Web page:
SYDNEY—Following the devastating events of 2008 and 2009, which saw the loss of the 2009 Champions and both Sydney clubs, Basketball Australia is reassessing its ‘stay or flee’ policy with regards to clubs in the National Basketball League.

For the first time, clubs will now be urged to evacuate the competition on ''catastrophic unprofitability risk'' seasons.

From today the ''stay and defend'' message will be discarded from official NBL warnings during seasons when authorities believe club owners could lose excessive amounts of money while attempting to keep their club in the competition. NBL clubs are urged to leave early and stay only if the club is “well prepared and you can actively defend it from financial ruin”.

‘Black May’, when both Melbourne clubs withdrew from the competition, would have been deemed a "catastrophic unprofitability risk" or "code red" under the new warning policy. However, under the policy at the time, Basketball Australia gave the Victorian clubs the choice to persist losing large amounts money by staying in the competition, as the Melbourne Tigers eventually chose to do by competing in the 2009-10 season.

“Until now, club owners have always been given the choice to leave or stay and defend their club no matter how severe the threat,” a League spokesman said. “We even let Cairns and Wollongong stay in the competition as soon as they gave us the $1m guarantee, even though both franchises would need a miracle to go anywhere near a profit.”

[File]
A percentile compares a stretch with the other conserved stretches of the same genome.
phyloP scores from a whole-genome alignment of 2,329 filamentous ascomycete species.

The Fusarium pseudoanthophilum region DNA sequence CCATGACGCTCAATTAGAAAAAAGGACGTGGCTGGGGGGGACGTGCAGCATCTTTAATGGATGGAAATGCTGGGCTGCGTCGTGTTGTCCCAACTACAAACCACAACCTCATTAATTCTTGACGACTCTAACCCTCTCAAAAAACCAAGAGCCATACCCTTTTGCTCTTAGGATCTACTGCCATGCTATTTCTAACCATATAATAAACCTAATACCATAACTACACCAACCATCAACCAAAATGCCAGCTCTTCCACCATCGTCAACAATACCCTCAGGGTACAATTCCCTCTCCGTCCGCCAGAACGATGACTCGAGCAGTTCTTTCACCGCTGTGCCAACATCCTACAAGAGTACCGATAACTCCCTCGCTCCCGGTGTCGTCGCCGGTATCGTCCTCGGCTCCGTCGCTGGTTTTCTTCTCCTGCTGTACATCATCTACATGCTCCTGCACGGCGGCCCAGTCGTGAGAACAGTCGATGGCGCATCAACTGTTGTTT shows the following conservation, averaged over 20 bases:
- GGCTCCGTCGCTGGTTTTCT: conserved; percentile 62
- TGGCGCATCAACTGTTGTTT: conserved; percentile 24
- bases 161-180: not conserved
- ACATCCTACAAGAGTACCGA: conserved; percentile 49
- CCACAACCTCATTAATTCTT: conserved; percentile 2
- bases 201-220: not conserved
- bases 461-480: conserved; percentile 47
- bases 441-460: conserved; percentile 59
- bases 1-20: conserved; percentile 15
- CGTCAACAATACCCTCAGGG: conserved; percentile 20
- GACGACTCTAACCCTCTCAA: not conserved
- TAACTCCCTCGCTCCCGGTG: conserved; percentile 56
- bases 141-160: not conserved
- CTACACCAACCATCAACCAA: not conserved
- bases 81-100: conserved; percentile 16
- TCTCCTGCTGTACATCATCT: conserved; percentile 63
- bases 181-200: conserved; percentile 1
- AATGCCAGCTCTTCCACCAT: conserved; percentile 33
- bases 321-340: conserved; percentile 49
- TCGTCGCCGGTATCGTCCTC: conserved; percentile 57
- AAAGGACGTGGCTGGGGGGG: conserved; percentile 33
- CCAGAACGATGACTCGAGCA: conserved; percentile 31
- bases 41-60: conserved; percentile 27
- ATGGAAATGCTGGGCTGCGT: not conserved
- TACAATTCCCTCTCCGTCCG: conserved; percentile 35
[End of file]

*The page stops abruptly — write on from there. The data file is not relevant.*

In the wake of the Basketball Australia Royal Commission's interim findings, the new 'stay or go' policy's focus is on saving club owners money not protecting the integrity of the NBL by making it a stable and truly national competition.

The previous 2008-09 season, and every season prior through to the early 1990s, would have also qualified as being a ‘code red’ season under Basketball Australia’s new criteria.

The changes are likely to impact on the future of the Wollongong Hawks, despite currently sitting proudly at the top of the ladder. 

“We suggest they flee the competition immediately,” an anonymous National Basketball League source said while reviewing North Melbourne Giants’ 1994 Grand Final win. “The community can only support spirited winning underdogs for so long before the inevitable happens as they go from winning underdogs to just plain dogs and spiral into oblivion. I hope.”

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